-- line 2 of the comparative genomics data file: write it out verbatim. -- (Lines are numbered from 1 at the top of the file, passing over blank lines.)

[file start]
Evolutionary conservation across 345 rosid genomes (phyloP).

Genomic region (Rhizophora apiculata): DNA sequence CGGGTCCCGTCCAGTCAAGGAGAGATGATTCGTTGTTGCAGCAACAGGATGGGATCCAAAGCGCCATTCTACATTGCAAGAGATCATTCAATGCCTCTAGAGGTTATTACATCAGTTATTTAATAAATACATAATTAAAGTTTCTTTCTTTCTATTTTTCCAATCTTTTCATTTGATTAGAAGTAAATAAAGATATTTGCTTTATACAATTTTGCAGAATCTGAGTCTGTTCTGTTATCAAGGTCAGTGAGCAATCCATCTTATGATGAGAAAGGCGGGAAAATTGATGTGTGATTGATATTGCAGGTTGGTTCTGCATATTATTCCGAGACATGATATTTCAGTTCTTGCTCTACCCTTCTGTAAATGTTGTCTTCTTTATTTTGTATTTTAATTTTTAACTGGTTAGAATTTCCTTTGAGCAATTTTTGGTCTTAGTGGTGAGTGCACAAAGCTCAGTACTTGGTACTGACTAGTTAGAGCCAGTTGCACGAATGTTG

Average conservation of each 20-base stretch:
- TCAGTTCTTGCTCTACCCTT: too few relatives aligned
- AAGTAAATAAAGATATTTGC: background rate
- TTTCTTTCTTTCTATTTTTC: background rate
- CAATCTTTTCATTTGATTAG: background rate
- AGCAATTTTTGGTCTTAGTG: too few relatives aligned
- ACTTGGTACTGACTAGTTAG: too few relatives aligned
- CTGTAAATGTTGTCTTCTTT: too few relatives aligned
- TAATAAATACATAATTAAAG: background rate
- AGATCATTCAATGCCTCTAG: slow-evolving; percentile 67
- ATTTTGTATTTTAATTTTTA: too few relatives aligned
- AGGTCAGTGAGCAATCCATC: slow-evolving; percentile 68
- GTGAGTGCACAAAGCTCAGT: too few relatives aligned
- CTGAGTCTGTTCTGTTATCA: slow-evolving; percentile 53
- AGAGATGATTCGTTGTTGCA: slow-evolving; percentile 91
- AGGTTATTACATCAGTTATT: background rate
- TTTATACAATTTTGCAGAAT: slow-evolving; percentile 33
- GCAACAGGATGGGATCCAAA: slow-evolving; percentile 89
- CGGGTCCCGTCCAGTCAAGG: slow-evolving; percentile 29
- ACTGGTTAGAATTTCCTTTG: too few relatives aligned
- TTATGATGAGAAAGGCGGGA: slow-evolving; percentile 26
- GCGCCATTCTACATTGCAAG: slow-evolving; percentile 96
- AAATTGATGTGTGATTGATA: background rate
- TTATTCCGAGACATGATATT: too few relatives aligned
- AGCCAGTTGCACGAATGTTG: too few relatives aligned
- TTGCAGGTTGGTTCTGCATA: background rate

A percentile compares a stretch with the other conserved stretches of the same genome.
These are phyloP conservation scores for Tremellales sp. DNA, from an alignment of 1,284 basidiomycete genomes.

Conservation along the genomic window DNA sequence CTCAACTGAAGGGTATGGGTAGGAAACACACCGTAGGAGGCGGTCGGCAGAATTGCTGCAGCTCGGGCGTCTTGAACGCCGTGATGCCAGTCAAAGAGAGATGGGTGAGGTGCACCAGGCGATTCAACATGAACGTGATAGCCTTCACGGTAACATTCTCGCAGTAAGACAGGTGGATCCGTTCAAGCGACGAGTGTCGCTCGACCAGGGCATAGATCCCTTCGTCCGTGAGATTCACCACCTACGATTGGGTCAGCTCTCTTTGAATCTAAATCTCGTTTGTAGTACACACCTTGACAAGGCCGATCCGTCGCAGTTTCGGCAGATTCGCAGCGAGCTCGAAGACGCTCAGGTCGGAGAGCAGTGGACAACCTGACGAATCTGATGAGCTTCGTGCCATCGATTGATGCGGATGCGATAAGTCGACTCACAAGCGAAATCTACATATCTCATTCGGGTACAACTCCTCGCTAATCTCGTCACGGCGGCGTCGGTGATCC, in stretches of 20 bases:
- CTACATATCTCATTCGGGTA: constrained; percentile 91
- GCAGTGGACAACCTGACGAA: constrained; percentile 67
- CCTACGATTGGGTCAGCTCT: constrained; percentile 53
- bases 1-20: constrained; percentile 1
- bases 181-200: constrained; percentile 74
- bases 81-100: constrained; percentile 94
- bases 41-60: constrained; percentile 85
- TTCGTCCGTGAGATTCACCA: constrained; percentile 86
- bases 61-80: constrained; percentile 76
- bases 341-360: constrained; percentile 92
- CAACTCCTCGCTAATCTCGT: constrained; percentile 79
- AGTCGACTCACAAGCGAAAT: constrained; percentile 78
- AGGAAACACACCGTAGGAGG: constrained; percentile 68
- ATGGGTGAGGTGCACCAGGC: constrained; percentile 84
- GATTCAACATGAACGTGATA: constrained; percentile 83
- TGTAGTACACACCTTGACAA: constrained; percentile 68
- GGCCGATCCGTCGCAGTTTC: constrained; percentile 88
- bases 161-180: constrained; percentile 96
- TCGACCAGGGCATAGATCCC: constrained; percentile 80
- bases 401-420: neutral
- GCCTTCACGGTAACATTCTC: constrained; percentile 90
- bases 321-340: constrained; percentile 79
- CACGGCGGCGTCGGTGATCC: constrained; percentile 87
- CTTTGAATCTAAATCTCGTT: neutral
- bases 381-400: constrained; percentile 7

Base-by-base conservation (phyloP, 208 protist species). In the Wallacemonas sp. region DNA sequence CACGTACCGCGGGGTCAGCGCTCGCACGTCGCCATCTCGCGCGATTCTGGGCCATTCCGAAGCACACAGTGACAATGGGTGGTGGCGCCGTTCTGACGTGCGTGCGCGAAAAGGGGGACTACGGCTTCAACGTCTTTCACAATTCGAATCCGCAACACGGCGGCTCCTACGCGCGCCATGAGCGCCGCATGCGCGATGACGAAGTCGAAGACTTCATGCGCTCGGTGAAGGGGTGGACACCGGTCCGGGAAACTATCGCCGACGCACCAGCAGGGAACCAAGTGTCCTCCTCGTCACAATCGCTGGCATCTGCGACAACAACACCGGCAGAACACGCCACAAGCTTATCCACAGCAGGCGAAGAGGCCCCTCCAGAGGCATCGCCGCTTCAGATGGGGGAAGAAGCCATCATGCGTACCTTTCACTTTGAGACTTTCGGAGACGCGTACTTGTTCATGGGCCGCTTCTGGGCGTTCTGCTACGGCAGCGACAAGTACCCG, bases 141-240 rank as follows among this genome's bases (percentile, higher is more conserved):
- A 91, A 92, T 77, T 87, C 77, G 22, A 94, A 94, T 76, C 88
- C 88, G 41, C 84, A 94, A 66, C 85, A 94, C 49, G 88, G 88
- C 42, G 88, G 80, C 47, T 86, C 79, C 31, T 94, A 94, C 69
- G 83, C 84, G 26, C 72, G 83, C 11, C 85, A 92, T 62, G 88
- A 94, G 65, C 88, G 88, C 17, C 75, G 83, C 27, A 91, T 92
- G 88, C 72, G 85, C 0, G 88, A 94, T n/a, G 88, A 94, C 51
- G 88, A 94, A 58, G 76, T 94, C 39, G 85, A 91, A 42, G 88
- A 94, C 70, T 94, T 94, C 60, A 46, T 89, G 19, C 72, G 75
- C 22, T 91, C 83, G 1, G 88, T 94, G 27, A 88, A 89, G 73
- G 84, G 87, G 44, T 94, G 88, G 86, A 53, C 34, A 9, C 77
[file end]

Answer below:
Genomic region (Rhizophora apiculata): DNA sequence CGGGTCCCGTCCAGTCAAGGAGAGATGATTCGTTGTTGCAGCAACAGGATGGGATCCAAAGCGCCATTCTACATTGCAAGAGATCATTCAATGCCTCTAGAGGTTATTACATCAGTTATTTAATAAATACATAATTAAAGTTTCTTTCTTTCTATTTTTCCAATCTTTTCATTTGATTAGAAGTAAATAAAGATATTTGCTTTATACAATTTTGCAGAATCTGAGTCTGTTCTGTTATCAAGGTCAGTGAGCAATCCATCTTATGATGAGAAAGGCGGGAAAATTGATGTGTGATTGATATTGCAGGTTGGTTCTGCATATTATTCCGAGACATGATATTTCAGTTCTTGCTCTACCCTTCTGTAAATGTTGTCTTCTTTATTTTGTATTTTAATTTTTAACTGGTTAGAATTTCCTTTGAGCAATTTTTGGTCTTAGTGGTGAGTGCACAAAGCTCAGTACTTGGTACTGACTAGTTAGAGCCAGTTGCACGAATGTTG